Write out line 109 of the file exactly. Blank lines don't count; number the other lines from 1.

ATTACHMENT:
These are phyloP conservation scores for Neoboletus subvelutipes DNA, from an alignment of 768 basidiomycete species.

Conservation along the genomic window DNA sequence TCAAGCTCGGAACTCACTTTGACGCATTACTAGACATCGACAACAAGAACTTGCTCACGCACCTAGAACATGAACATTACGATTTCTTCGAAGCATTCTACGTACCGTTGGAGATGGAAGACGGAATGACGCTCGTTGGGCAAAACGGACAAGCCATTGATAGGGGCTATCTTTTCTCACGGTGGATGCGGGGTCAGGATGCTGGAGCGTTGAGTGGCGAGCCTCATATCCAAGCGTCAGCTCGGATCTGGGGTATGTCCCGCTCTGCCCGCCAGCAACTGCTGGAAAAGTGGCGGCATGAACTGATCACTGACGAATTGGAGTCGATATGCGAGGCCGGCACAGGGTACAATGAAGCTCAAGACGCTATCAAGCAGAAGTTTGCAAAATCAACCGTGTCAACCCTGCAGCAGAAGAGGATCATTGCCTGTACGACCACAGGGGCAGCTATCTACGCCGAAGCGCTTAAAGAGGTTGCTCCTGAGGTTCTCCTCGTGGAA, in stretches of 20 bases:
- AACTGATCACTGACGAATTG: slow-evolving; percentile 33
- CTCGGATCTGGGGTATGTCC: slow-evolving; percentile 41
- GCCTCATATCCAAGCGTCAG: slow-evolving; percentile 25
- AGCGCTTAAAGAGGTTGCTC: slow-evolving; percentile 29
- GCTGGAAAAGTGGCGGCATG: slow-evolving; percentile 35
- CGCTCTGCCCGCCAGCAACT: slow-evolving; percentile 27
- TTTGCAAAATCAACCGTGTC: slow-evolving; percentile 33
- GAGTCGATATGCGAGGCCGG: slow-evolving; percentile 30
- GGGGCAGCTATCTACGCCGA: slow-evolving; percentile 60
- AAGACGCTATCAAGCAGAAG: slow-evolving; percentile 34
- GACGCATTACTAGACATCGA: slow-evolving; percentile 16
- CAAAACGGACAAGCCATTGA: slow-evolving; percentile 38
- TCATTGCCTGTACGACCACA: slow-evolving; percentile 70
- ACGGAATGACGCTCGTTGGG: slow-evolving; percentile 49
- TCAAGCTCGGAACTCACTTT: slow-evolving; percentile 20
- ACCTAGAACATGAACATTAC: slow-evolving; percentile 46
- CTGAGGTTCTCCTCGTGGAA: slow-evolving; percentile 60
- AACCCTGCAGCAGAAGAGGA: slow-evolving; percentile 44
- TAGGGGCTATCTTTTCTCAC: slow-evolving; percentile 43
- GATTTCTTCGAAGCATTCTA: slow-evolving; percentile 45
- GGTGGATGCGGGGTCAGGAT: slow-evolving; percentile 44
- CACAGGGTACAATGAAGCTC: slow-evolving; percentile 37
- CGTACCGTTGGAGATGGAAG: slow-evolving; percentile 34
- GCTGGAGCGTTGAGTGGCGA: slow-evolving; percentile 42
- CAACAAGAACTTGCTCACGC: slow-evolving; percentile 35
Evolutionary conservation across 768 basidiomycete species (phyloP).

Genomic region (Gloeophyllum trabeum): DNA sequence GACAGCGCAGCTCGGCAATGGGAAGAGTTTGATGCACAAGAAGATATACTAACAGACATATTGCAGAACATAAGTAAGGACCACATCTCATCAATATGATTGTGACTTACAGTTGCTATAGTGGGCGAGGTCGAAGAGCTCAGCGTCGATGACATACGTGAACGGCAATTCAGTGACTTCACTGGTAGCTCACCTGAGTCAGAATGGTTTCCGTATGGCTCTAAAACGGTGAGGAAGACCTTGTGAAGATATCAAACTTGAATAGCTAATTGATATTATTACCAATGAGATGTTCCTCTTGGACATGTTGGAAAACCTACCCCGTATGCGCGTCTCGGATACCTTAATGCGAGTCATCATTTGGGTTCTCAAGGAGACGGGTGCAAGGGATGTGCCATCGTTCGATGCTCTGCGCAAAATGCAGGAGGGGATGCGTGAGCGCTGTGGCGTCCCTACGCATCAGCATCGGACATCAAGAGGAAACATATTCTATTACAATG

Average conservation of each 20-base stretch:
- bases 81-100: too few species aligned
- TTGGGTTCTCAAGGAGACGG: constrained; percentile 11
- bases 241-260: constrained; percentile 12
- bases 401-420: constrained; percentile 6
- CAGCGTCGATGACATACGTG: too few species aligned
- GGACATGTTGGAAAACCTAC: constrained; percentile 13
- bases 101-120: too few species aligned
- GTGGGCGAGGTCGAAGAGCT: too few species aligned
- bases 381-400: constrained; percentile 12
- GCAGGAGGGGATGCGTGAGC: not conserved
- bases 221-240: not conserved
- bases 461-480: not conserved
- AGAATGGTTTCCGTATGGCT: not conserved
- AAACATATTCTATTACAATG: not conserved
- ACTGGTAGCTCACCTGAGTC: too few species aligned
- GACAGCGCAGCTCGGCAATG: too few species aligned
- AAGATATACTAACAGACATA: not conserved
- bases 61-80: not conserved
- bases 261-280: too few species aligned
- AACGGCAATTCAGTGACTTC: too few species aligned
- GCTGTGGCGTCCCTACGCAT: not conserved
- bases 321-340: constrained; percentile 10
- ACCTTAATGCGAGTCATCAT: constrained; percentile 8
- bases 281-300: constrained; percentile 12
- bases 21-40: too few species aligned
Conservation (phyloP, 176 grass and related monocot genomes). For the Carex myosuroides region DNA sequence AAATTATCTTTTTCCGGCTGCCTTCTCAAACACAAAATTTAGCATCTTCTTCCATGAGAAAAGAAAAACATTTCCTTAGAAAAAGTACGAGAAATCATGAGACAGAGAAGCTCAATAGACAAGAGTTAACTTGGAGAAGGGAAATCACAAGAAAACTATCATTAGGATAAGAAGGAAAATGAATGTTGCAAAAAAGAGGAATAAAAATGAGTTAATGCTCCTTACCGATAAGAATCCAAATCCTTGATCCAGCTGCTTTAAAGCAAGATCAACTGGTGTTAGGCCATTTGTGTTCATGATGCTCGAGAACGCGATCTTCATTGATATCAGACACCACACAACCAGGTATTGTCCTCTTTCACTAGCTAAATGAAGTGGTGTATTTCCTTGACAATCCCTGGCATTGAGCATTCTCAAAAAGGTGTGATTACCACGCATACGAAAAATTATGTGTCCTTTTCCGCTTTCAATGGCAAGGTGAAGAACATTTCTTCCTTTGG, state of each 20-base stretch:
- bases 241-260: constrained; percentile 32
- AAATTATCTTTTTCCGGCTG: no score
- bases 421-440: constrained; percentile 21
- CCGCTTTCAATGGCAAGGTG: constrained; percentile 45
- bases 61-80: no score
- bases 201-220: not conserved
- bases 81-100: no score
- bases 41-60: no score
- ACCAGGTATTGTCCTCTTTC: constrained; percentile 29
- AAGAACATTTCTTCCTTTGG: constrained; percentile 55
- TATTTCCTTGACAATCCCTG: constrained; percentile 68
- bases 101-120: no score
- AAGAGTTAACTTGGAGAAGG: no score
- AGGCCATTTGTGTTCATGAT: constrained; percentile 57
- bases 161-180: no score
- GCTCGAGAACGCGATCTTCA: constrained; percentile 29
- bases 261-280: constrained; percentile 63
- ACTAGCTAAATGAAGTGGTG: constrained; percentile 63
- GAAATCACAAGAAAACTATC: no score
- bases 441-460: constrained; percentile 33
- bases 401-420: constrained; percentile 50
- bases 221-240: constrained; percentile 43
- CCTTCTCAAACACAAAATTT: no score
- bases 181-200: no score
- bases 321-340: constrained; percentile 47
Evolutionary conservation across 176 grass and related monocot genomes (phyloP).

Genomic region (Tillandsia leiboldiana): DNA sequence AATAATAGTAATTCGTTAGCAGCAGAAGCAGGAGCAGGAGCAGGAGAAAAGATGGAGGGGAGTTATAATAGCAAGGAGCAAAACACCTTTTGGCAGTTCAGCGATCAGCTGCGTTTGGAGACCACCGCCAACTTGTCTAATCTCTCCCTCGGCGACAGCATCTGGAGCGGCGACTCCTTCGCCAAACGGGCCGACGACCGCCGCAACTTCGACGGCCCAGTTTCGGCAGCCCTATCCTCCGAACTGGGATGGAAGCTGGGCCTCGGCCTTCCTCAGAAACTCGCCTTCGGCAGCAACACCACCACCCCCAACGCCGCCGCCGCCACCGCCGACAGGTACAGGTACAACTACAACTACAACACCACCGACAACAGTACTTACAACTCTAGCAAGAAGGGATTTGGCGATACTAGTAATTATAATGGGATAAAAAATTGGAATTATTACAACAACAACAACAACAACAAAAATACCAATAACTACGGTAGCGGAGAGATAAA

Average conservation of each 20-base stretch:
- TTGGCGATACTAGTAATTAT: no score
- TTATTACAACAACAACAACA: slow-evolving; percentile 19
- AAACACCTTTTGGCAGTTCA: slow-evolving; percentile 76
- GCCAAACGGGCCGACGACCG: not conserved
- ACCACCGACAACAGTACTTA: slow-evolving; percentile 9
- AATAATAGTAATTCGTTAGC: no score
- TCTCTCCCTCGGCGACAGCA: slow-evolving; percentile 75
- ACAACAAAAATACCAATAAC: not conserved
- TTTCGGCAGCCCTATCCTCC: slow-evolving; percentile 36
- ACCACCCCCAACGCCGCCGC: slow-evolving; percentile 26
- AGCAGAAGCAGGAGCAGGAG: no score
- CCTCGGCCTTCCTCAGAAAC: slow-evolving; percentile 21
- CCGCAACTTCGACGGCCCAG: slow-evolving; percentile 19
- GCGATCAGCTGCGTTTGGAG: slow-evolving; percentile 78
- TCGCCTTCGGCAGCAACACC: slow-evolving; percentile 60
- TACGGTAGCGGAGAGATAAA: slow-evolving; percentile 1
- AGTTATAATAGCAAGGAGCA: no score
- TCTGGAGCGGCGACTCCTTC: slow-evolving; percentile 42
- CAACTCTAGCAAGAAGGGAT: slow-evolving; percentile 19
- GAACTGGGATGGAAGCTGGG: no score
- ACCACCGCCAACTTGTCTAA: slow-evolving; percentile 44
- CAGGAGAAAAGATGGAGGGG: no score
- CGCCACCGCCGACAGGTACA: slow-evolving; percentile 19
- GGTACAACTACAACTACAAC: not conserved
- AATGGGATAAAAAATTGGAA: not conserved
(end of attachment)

- AATGGGATAAAAAATTGGAA: not conserved